There are several ways in which milk can come in handy in the garden. It may substitute several artificial agents as long as you use it properly of course!
#1 Milk fertilizer
A fertilizer made of low-fat milk (without any preservatives) and water is recommended for potted plants and vegetables.
Of course fresh milk straight from the farm would be best. As this is rather difficult for most of us, we can fall back on the pasteurized milk we normally buy; that’s the one stored in refrigerators, usually bottled. Do not use the UHT milk!
Milk provides plants with calcium and sugars ensuring better crops. It also gives the leaves a more intensive color, preventing them at the same time from withering and falling. You can use milk once again, for example watering the plants with the enough for plants.
Calcium has similar reaction as water, so it should be used to fertilize plants that tolerate alkaline or neutral mediums. In case of potted plants, milk as fertilizer proves effective with ivy, aloe, ficuses and devil’s tongue.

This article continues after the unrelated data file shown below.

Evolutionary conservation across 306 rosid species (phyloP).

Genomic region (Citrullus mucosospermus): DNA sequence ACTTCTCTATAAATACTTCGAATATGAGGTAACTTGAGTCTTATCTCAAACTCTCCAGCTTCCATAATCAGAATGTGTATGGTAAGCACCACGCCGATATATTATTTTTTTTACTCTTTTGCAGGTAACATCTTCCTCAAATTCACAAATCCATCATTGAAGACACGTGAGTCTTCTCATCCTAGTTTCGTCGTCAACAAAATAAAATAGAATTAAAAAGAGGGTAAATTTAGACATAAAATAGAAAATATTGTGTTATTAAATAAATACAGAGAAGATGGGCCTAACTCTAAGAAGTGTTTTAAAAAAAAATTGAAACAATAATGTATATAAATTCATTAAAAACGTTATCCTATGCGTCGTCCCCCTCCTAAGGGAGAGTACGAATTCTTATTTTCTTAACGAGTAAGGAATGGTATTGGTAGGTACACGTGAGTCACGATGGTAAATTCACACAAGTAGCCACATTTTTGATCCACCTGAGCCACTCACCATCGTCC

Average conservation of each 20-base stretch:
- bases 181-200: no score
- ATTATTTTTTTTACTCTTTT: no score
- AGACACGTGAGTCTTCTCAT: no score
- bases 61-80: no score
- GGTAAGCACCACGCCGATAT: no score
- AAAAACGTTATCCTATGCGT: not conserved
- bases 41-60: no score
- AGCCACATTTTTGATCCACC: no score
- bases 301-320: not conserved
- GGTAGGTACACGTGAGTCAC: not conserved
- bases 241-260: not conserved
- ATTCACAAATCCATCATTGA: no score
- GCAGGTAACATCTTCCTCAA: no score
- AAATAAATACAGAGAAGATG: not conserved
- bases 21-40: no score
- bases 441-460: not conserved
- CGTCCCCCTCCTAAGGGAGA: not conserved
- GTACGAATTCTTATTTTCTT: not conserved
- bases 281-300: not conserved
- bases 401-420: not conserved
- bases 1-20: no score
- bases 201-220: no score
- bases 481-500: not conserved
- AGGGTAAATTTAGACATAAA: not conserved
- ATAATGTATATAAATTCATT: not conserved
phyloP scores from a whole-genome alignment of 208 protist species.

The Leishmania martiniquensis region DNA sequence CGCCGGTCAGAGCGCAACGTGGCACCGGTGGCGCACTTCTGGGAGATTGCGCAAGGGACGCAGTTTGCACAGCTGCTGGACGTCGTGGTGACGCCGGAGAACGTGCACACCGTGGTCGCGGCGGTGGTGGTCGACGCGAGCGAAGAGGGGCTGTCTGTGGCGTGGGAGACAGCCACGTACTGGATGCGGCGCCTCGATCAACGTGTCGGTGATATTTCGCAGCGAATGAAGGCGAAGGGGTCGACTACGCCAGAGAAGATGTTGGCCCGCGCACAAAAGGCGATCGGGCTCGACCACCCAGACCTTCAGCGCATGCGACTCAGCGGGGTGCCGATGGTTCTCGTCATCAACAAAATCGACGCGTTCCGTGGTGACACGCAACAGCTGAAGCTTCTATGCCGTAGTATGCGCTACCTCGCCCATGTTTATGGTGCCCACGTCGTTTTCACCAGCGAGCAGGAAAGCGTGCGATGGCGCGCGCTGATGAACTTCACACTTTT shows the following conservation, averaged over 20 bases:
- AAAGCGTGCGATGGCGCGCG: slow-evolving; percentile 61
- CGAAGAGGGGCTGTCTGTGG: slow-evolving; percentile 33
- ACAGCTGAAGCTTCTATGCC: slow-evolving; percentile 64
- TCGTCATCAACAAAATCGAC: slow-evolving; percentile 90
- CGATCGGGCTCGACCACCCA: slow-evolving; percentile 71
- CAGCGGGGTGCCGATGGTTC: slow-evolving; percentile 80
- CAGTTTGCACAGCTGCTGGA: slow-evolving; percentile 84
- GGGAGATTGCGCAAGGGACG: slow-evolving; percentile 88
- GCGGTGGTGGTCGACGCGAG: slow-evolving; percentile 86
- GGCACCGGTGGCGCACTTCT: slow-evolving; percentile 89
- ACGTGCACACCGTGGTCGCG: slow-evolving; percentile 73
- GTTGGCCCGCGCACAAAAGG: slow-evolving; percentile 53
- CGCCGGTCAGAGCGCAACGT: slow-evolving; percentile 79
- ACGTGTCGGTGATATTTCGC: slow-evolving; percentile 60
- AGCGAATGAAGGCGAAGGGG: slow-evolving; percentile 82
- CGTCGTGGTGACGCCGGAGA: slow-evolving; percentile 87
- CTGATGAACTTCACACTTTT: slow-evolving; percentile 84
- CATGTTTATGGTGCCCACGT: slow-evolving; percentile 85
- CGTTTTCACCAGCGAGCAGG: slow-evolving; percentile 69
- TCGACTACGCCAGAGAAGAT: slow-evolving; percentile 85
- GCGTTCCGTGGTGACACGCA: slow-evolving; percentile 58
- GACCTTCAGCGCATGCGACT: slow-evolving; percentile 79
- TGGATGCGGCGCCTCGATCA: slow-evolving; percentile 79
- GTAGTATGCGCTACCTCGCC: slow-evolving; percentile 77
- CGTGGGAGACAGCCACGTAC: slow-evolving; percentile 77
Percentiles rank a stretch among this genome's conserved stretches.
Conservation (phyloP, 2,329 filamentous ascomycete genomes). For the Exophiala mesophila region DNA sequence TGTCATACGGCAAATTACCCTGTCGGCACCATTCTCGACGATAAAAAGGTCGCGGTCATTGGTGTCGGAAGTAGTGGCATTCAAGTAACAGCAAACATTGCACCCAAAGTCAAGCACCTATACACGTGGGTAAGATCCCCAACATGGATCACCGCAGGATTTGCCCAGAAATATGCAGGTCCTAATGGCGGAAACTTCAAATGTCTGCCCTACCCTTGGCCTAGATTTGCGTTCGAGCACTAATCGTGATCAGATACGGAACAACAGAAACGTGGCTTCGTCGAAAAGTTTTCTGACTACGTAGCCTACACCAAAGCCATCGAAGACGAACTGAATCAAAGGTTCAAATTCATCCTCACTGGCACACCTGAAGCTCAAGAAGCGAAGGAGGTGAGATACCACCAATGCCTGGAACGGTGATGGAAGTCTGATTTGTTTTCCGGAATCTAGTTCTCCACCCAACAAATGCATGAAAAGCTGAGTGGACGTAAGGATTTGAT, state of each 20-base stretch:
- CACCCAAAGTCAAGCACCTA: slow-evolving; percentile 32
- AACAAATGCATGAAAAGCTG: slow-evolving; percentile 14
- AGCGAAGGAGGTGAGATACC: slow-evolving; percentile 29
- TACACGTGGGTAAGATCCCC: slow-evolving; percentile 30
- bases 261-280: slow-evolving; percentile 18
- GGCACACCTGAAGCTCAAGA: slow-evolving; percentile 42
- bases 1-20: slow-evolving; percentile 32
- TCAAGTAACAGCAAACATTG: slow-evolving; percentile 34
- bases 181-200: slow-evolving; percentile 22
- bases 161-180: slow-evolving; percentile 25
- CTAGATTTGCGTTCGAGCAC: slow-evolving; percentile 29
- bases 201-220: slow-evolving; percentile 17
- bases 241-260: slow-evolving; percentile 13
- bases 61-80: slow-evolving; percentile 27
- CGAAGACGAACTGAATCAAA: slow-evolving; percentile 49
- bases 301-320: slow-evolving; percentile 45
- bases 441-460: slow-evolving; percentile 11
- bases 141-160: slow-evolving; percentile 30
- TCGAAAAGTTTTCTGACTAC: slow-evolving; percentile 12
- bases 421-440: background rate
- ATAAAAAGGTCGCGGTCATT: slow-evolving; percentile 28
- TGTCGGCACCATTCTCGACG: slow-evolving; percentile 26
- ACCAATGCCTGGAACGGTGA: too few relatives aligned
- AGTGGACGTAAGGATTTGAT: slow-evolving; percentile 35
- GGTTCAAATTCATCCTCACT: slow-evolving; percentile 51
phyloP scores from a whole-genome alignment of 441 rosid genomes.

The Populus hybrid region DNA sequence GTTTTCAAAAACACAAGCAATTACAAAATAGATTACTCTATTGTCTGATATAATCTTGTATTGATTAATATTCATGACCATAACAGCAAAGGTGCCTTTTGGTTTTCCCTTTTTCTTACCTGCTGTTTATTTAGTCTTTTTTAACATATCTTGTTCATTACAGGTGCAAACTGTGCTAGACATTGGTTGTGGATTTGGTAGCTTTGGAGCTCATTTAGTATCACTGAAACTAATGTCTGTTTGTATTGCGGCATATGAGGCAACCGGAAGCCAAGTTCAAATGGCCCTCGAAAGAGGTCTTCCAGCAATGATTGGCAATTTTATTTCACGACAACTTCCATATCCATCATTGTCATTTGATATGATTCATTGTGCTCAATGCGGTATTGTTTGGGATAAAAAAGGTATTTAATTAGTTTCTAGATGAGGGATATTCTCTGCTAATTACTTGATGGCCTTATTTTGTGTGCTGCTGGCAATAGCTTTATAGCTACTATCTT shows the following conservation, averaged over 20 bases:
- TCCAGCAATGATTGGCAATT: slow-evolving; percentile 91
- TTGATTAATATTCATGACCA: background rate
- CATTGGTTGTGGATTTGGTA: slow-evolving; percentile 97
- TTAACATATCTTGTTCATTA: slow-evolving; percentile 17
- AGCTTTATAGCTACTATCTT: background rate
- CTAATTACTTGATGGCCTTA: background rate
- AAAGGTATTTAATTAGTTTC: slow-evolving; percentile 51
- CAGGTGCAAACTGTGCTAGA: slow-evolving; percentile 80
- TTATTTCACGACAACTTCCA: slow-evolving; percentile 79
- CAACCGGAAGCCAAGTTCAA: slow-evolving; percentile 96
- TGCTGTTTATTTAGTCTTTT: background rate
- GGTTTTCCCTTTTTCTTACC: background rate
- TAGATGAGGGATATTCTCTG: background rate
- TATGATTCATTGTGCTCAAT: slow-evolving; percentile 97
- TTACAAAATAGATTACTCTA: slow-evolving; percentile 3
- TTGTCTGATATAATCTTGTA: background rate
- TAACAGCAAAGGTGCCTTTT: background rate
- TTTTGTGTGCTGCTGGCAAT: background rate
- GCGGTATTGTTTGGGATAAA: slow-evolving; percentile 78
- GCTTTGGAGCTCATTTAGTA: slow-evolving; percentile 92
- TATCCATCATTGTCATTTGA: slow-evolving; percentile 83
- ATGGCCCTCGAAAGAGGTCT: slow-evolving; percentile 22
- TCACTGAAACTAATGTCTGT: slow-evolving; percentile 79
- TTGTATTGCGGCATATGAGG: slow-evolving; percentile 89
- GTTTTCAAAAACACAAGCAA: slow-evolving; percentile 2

#2 Protecting plants against fungus and virus diseases
Milk contains lactoferine which has got bactericidal and fungicidal properties. Mix water and milk in 1:2 or 1:3 ratio and use the mixture to sprinkle the leaves of the plants every 10 days.
Make sure that all parts of the plants are sprinkled.
#3 Milk as a disinfectant
You don’t have to use chemical agents. Milk can also be used to disinfect gardening tools. Scissors or pruning shears, once immersed in milk, will no longer carry viruses and won’t go rusty very soon.
#4 Milk vs. pests
Milk acts as a deterrent for such pests as aphids, potato bugs, thrips and mites. Mix milk with water in 1:10 ratio and sprinkle it on both sides of leaves once a week.
#5 Milk and the soil quality
Pouring milk into the soil or into the composter, we enrich it with fats and calcium.
However, if you don’t want the nasty smell, you should pour milk only if diluted with water.
#6 Milk protecting tomatoes
Milk can protect tomatoes against rotting and diseases. It also prevents potato blight as long as we sprinkle the plant with a mixture of milk and water in 1:5 ratio, applied every couple of weeks, and in June and July even every week.
#7 Milk and weeds
If you add some molasses, it will increase the amount of sugars preventing the growth of weeds.
Too much milk might be actually harmful for your plants. The roots can ‘suffocate’ if we water them too generously or if we don’t dilute milk properly. If it goes sour, it will smell horrible. In case of vegetables and other garden plants, milk can be sprinkled in the morning or in the evening, as long as it doesn’t rain.